25. Whilst I intend to discuss the majority of Ms Loeb's arguments later in this judgment, this particular aspect of them was so fundamental that I will deal with it straight away. I cannot accept PGM's reading of the LA's reports. It is certainly correct that they do not say in terms that she is definitely unsuitable to look after J in the longer term and that they do not rule out further assessment. They do, however, contain a significant amount that is negative as far as PGM is concerned. The scope and seriousness of LA's concerns about PGM are clear from the reports. As can be seen in the extract from the section 37 report which I set out earlier, without assessment LA was unable even to form a view about whether J would be safe and appropriately cared for, the author of the report saying that without assessment she "cannot comment on whether J is likely to suffer significant harm under PGM's care" (paragraph 5(f) ibid), and that assessment "would need to be undertaken….to establish whether [PGM] is able to provide J with appropriate care and a safe home environment" (paragraph 7.1 ibid). The overall flavour of the report was negative and the author saw assessment as a process that "could" be carried out (paragraph 5(c) of the section 37 report) rather than "should" be carried out. Meanwhile, she was unwilling even to recommend a reintroduction of contact.

26. In the later viability report, assessment was similarly suggested not as a positive way forward but largely as a response to LA's concerns. The author said that further assessment was required of PGM's understanding of the "concerns regarding PGM's ability to protect M from risk of sexual harm" and "concerns about her level of honesty with professionals". It is notable that it was considered that if assessment were to be contemplated, a social work assessment alone would not be sufficient and should be preceded by a psychological assessment. Change was already identified as necessary with a "great deal of work" required on family relationships in particular.

27. The judge was, in these circumstances, entitled to describe the reports as being unfavourable/negative and as raising a number of concerns which she enumerated. It can be seen from the note of judgment that she referred in judgment to the terms of the reports themselves so had their precise terms well in mind.

28. I am not persuaded by Ms Loeb's arguments based on LA's willingness to agree to a further assessment after the section 37 report. It does not follow from this, in my view, that LA viewed PGM's position with any optimism. It was adamantly unprepared to pay for the next assessment itself as can be seen from the fact that a hearing had to be arranged to litigate the issue of funding. It is not uncommon for a local authority to accept that a potential carer should obtain a report at his or her own expense where this will not give rise to delay or to difficulties for the child concerned, even when it has itself already formed a clear view that the carer is unsuitable. Furthermore, things had moved on by the time of the hearing before the judge with a second assessment having arrived at similar conclusions to the section 37 report, the care proceedings being nearer to a resolution and, inevitably, the need for a decision about J's situation having become more urgent. Whatever LA thought about further assessment immediately following the first report had become largely academic.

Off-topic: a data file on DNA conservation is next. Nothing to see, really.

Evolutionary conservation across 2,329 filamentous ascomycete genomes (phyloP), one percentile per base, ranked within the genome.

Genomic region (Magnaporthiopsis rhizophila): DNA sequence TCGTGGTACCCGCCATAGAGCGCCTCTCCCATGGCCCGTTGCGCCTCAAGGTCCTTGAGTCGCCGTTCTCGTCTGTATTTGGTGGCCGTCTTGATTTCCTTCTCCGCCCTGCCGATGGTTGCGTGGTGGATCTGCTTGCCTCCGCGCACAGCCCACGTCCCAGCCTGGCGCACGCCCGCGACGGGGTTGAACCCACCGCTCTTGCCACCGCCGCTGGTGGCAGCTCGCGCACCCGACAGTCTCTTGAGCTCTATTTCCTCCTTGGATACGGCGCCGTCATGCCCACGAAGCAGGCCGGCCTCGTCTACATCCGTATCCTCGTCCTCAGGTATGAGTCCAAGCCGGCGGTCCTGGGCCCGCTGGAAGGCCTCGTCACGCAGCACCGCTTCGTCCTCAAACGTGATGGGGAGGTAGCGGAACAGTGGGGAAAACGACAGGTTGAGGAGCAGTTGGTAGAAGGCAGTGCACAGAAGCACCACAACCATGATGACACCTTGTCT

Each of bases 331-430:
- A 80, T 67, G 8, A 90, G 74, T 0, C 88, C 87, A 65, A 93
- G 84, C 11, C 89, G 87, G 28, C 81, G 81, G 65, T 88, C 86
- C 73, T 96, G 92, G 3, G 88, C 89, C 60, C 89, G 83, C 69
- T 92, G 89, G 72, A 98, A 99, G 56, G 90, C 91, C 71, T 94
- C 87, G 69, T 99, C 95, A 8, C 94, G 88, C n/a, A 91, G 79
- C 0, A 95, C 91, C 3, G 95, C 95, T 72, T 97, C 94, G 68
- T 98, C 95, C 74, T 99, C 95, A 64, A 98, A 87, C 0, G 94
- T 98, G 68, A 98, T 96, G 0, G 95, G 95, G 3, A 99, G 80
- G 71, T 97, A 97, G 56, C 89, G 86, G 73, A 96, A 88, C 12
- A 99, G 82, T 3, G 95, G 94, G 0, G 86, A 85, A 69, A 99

29. Similarly, I do not find LA's arrangement of contact to be a significant indicator of its view of PGM's case as a carer either. There are various other reasons why contact may be arranged including a willingness on the part of a local authority to ensure that the awaited decision of a court is not pre-empted by a relationship being lost meanwhile, the local authority's own acceptance (as here) that, depending on the nature of the child's future placement, there may be a benefit in some contact between the child and a relative, and so on.

30. I return to my resume of PGM's submissions about the judge's evaluation of the circumstances of this case.

31. It was argued that the judge gave insufficient weight to the benefits of a family placement for J, which could be substantial notwithstanding problematic relationships within the family.

32. It was submitted that Re J (Leave to issue application for residence order) [2003] 1 FLR 114 required the judge not to dismiss PGM's application without a full inquiry. She erred in placing too much weight on the allegations of the parents, it was said, when she should have been cautious in her approach to this untested material, particularly when the parents were not engaging very actively in the proceedings. It was submitted that the judge failed to take account of M's own action in placing J with PGM prior to his accommodation by LA (as referred to in the preamble to the Family Proceedings Court order of 10 June 2011) which it was said undermined her allegations that PGM is not a fit person to care for him.